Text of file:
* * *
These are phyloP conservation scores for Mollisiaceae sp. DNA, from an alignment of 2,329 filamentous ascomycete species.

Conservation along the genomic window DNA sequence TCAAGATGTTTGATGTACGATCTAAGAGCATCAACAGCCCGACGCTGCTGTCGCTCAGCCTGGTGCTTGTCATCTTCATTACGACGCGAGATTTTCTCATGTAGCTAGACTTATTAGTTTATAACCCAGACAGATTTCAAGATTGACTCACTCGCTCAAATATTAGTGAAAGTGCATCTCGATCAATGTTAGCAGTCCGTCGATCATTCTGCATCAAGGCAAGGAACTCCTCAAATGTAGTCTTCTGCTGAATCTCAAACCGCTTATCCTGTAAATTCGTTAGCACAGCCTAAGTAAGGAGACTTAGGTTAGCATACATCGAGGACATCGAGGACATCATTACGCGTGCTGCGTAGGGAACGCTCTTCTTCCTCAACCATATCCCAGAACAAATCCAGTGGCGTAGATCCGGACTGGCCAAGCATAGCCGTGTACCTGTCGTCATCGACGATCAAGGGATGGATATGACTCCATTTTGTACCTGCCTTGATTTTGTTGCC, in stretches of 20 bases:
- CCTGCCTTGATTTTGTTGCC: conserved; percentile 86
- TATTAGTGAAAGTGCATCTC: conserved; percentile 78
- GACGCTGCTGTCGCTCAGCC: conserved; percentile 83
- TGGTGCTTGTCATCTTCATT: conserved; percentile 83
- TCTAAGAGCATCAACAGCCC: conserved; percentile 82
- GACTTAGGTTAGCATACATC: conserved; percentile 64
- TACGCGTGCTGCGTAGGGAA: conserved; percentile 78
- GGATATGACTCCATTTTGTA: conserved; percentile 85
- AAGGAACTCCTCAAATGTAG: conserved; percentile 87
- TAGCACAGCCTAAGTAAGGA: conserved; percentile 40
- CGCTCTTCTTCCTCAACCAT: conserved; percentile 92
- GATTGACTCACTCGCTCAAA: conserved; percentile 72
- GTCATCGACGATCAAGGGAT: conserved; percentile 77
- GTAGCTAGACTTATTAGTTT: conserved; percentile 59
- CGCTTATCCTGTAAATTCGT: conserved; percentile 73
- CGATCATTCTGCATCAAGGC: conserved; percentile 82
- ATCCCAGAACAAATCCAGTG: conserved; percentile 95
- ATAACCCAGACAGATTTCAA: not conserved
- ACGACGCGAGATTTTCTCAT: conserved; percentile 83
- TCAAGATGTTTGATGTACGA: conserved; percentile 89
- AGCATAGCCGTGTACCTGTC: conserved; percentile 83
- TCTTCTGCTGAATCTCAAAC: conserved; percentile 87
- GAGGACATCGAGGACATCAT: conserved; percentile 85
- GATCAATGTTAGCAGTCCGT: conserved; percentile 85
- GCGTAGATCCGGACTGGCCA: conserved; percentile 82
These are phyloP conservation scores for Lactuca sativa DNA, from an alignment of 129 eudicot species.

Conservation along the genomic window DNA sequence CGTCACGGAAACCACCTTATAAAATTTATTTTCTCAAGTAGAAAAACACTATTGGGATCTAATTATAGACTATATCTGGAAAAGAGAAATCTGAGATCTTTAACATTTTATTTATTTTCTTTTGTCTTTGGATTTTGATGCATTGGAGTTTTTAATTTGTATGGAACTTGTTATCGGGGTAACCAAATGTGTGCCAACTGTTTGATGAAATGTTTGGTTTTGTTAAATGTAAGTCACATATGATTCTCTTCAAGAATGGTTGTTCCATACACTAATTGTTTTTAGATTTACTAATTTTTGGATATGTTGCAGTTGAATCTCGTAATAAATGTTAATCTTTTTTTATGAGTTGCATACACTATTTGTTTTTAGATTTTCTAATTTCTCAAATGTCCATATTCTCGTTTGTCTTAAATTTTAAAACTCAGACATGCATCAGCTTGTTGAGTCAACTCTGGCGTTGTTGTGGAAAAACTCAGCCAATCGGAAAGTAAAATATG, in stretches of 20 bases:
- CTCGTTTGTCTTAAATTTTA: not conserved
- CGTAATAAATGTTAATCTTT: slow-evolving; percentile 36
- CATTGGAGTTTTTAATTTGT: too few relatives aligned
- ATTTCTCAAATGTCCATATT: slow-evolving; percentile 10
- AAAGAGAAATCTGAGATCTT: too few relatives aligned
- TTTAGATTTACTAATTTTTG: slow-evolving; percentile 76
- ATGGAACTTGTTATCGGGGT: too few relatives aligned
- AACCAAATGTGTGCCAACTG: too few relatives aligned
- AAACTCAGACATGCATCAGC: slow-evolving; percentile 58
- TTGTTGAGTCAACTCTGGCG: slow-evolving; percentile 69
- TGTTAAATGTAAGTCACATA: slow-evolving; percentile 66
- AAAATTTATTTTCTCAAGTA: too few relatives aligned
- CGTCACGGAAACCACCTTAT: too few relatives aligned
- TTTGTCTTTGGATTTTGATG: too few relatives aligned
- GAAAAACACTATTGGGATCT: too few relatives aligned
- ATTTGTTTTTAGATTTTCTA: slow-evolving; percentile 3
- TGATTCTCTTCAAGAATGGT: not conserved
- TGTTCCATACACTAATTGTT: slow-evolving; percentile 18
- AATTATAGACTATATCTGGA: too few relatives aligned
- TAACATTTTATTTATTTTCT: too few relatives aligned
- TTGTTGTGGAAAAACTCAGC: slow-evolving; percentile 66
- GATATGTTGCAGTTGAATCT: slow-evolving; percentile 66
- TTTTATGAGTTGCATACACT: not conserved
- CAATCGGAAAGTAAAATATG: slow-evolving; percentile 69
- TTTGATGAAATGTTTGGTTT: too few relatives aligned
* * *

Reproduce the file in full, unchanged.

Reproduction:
These are phyloP conservation scores for Mollisiaceae sp. DNA, from an alignment of 2,329 filamentous ascomycete species.

Conservation along the genomic window DNA sequence TCAAGATGTTTGATGTACGATCTAAGAGCATCAACAGCCCGACGCTGCTGTCGCTCAGCCTGGTGCTTGTCATCTTCATTACGACGCGAGATTTTCTCATGTAGCTAGACTTATTAGTTTATAACCCAGACAGATTTCAAGATTGACTCACTCGCTCAAATATTAGTGAAAGTGCATCTCGATCAATGTTAGCAGTCCGTCGATCATTCTGCATCAAGGCAAGGAACTCCTCAAATGTAGTCTTCTGCTGAATCTCAAACCGCTTATCCTGTAAATTCGTTAGCACAGCCTAAGTAAGGAGACTTAGGTTAGCATACATCGAGGACATCGAGGACATCATTACGCGTGCTGCGTAGGGAACGCTCTTCTTCCTCAACCATATCCCAGAACAAATCCAGTGGCGTAGATCCGGACTGGCCAAGCATAGCCGTGTACCTGTCGTCATCGACGATCAAGGGATGGATATGACTCCATTTTGTACCTGCCTTGATTTTGTTGCC, in stretches of 20 bases:
- CCTGCCTTGATTTTGTTGCC: conserved; percentile 86
- TATTAGTGAAAGTGCATCTC: conserved; percentile 78
- GACGCTGCTGTCGCTCAGCC: conserved; percentile 83
- TGGTGCTTGTCATCTTCATT: conserved; percentile 83
- TCTAAGAGCATCAACAGCCC: conserved; percentile 82
- GACTTAGGTTAGCATACATC: conserved; percentile 64
- TACGCGTGCTGCGTAGGGAA: conserved; percentile 78
- GGATATGACTCCATTTTGTA: conserved; percentile 85
- AAGGAACTCCTCAAATGTAG: conserved; percentile 87
- TAGCACAGCCTAAGTAAGGA: conserved; percentile 40
- CGCTCTTCTTCCTCAACCAT: conserved; percentile 92
- GATTGACTCACTCGCTCAAA: conserved; percentile 72
- GTCATCGACGATCAAGGGAT: conserved; percentile 77
- GTAGCTAGACTTATTAGTTT: conserved; percentile 59
- CGCTTATCCTGTAAATTCGT: conserved; percentile 73
- CGATCATTCTGCATCAAGGC: conserved; percentile 82
- ATCCCAGAACAAATCCAGTG: conserved; percentile 95
- ATAACCCAGACAGATTTCAA: not conserved
- ACGACGCGAGATTTTCTCAT: conserved; percentile 83
- TCAAGATGTTTGATGTACGA: conserved; percentile 89
- AGCATAGCCGTGTACCTGTC: conserved; percentile 83
- TCTTCTGCTGAATCTCAAAC: conserved; percentile 87
- GAGGACATCGAGGACATCAT: conserved; percentile 85
- GATCAATGTTAGCAGTCCGT: conserved; percentile 85
- GCGTAGATCCGGACTGGCCA: conserved; percentile 82
These are phyloP conservation scores for Lactuca sativa DNA, from an alignment of 129 eudicot species.

Conservation along the genomic window DNA sequence CGTCACGGAAACCACCTTATAAAATTTATTTTCTCAAGTAGAAAAACACTATTGGGATCTAATTATAGACTATATCTGGAAAAGAGAAATCTGAGATCTTTAACATTTTATTTATTTTCTTTTGTCTTTGGATTTTGATGCATTGGAGTTTTTAATTTGTATGGAACTTGTTATCGGGGTAACCAAATGTGTGCCAACTGTTTGATGAAATGTTTGGTTTTGTTAAATGTAAGTCACATATGATTCTCTTCAAGAATGGTTGTTCCATACACTAATTGTTTTTAGATTTACTAATTTTTGGATATGTTGCAGTTGAATCTCGTAATAAATGTTAATCTTTTTTTATGAGTTGCATACACTATTTGTTTTTAGATTTTCTAATTTCTCAAATGTCCATATTCTCGTTTGTCTTAAATTTTAAAACTCAGACATGCATCAGCTTGTTGAGTCAACTCTGGCGTTGTTGTGGAAAAACTCAGCCAATCGGAAAGTAAAATATG, in stretches of 20 bases:
- CTCGTTTGTCTTAAATTTTA: not conserved
- CGTAATAAATGTTAATCTTT: slow-evolving; percentile 36
- CATTGGAGTTTTTAATTTGT: too few relatives aligned
- ATTTCTCAAATGTCCATATT: slow-evolving; percentile 10
- AAAGAGAAATCTGAGATCTT: too few relatives aligned
- TTTAGATTTACTAATTTTTG: slow-evolving; percentile 76
- ATGGAACTTGTTATCGGGGT: too few relatives aligned
- AACCAAATGTGTGCCAACTG: too few relatives aligned
- AAACTCAGACATGCATCAGC: slow-evolving; percentile 58
- TTGTTGAGTCAACTCTGGCG: slow-evolving; percentile 69
- TGTTAAATGTAAGTCACATA: slow-evolving; percentile 66
- AAAATTTATTTTCTCAAGTA: too few relatives aligned
- CGTCACGGAAACCACCTTAT: too few relatives aligned
- TTTGTCTTTGGATTTTGATG: too few relatives aligned
- GAAAAACACTATTGGGATCT: too few relatives aligned
- ATTTGTTTTTAGATTTTCTA: slow-evolving; percentile 3
- TGATTCTCTTCAAGAATGGT: not conserved
- TGTTCCATACACTAATTGTT: slow-evolving; percentile 18
- AATTATAGACTATATCTGGA: too few relatives aligned
- TAACATTTTATTTATTTTCT: too few relatives aligned
- TTGTTGTGGAAAAACTCAGC: slow-evolving; percentile 66
- GATATGTTGCAGTTGAATCT: slow-evolving; percentile 66
- TTTTATGAGTTGCATACACT: not conserved
- CAATCGGAAAGTAAAATATG: slow-evolving; percentile 69
- TTTGATGAAATGTTTGGTTT: too few relatives aligned